Daily Management Review

Reasons For Solar Electric Vehicles Potentially Becoming Next Generation Of EVs


The first commercial solar electric vehicles will be available in the United States and Europe in the coming years. Sono Motors in Germany, Aptera Motors in Southern California, and Lightyear in the Netherlands are all producing electric vehicles with integrated solar panels that can harness the sun's power to provide an additional 15-45 miles on a clear day.
These vehicles also have regular, lithium-ion batteries that can be charged using grid electricity, so for longer drives, these cars function essentially like a standard EV. Commuters and other short-distance drivers, on the other hand, could get almost all of their fuel for free from the sun.
Dan Kammen, an energy professor at UC Berkeley, believes this technology will make good financial sense for many consumers.
“Solar panels are so inexpensive and integrating them into the skins is so easy that once you get over that initial learning curve, those initial couple thousand vehicles out there, it’s hard for me to envision that this won’t be cost-effective,” Kammen said.
The Sono Sion, which is set to go into production in Europe in mid-2023, is priced as low as $25,000. The car's battery has a 190-mile range, and despite having 465 integrated solar half-cells on its exterior, the boxy, five-seat hatchback appears unassuming and practical.
“So this car gives you per year 5,700 miles free of charge, you know, free of any costs, because it comes from the sun. This is roughly 15 miles a day, which is perfect for commuters,” said Sono Motors co-CEO and co-founder Laurin Hahn. He said that when the Sion hits the U.S. market, it will make for an ideal second vehicle.
Aptera's vehicle is the polar opposite of Sono's in terms of appearance. Aptera's zippy three-wheeler seats two, has motors in the wheels for increased efficiency, and is aerodynamically designed. It is scheduled to begin production in the United States next year.
“When you start with aerodynamics as the basis for your vehicle, you end up with something that looks very different than everything else on the road. I mean, our vehicle looks more like a bird or a fish than it does almost anything else on the road today,” said Aptera CEO Chris Anthony.
The Aptera costs between $26,000 and $48,000, depending on range and other optional features. Aptera's premium model has a lithium-ion battery with a 1,000-mile range because it is so light. Its base model has a range of 250 miles, in addition to the 30 or so miles from solar that Anthony claims one will get on a typical Southern California day.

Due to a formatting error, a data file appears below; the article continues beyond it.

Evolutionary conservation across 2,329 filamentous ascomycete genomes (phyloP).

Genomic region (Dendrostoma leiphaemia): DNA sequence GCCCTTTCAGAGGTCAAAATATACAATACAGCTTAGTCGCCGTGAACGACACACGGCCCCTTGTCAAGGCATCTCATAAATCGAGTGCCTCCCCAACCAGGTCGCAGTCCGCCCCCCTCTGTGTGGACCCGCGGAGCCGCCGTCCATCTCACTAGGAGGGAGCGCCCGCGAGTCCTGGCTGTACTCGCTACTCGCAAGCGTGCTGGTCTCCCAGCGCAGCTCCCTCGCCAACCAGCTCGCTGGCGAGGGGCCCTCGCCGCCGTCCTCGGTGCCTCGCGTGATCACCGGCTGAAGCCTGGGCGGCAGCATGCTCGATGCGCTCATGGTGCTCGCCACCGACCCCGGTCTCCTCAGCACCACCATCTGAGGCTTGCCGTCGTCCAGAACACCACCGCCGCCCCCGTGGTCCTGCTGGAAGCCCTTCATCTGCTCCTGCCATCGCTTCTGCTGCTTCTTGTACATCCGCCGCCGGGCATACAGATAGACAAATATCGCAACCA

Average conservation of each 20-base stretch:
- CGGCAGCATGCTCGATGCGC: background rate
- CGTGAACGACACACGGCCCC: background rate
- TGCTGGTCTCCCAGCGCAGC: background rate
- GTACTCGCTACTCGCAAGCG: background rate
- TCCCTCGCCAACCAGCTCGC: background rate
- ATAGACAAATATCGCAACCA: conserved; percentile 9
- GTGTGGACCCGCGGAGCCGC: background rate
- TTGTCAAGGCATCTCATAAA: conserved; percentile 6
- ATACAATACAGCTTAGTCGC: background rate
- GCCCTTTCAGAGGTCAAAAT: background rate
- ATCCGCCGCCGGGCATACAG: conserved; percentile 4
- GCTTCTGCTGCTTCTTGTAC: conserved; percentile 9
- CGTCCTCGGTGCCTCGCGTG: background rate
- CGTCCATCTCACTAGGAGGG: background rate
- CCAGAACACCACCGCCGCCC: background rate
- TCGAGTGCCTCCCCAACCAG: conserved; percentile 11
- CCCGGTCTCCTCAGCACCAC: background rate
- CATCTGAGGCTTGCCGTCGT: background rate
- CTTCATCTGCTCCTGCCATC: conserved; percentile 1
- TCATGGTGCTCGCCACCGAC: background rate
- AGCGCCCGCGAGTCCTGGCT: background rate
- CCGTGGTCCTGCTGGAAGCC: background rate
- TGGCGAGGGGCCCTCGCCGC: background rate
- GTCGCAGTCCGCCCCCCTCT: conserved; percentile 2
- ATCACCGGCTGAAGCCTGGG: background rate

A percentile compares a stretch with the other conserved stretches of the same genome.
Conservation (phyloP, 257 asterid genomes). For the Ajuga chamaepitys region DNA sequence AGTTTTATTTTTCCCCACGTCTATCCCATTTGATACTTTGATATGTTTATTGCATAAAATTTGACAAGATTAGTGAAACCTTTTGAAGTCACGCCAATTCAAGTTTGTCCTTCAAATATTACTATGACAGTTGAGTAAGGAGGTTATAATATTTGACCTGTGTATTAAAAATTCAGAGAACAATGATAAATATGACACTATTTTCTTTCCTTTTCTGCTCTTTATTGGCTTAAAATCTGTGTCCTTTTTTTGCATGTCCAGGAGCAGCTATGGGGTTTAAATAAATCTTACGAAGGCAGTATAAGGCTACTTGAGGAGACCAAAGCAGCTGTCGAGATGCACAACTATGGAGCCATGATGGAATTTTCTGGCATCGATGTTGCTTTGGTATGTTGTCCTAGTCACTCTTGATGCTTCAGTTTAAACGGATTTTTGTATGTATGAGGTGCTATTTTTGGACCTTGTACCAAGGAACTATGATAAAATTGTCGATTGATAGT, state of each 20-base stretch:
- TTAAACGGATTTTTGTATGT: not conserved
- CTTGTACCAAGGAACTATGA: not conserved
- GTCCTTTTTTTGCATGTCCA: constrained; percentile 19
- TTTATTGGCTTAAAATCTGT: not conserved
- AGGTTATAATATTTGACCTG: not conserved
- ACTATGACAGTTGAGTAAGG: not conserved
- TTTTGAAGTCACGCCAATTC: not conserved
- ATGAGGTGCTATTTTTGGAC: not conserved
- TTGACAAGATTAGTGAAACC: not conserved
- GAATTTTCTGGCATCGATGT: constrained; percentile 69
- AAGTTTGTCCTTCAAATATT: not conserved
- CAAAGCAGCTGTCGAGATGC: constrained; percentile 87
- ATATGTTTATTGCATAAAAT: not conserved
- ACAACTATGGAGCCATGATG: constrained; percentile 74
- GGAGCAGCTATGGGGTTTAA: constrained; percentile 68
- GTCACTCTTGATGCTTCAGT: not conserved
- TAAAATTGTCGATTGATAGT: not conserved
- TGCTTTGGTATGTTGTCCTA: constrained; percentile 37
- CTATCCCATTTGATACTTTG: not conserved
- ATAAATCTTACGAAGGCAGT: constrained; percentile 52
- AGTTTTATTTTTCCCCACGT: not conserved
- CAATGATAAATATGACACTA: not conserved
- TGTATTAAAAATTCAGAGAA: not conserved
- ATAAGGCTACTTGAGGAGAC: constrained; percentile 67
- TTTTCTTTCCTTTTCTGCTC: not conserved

Then there's the Lightyear 0, which is set to hit European roads by the end of the year. The Lightyear, like Aptera, has in-wheel motors and was designed for aerodynamic efficiency. While the vehicle's body is sleek, the Lightyear seats five people and looks more like a regular car. Its lithium-ion battery travels 390 miles per charge, with an additional 20 or so miles from solar, totaling nearly 45 miles.
“A lot of the reasons why people are not switching to EVs are charging and range, and they’re not at the same level as a combustion car today,” said Lightyear CEO Lex Hoefsloot. He said the company is targeting customers who would not normally have considered buying an electric vehicle. “So we’re going to a level where actually you have to recharge less than you would have to refuel when you had the combustion car.”
The Lightyear 0 will cost a whopping $250,000, but Hoefsloot explained that this is due to the initial model's limited availability. Hoefsloot estimates that when production ramps up and the Lightyear 2 hits the market in 2025, it will cost $30,000.
However, it may be some time before we see other automakers incorporate solar into their electric vehicles, as simply slapping solar panels on many larger, heavier vehicles may not provide enough power to justify the additional cost, however minor.
″Manufacturers nowadays have chosen the kind of lazy man’s approach to building electric cars, where if they want more range, they put in a bigger battery,” Hoefsloot said. “And more and more manufacturers are starting to realize that the bigger battery will still remain very expensive going into the future. So efficiency really is the way to increase that range without needing to pay for a large battery.”
These first-generation solar electric cars will not support long-distance drives because top-of-the-line solar panels are only about 22% efficient, and the small surface area of these cars limits how many panels they can have. However, as technologies such as solar glass, which converts windows into solar panels, advance, Kammen envisions a future in which driving 80 or 100 miles on solar power alone is a possibility.
“It really builds into this idea that as we electrify transportation, we’re not actually going to be stressing the grid,” he said. “More vehicles themselves can be more and more autonomous. And in the end, I think we’re going to be selling electricity out of our solar cars back into the grid.”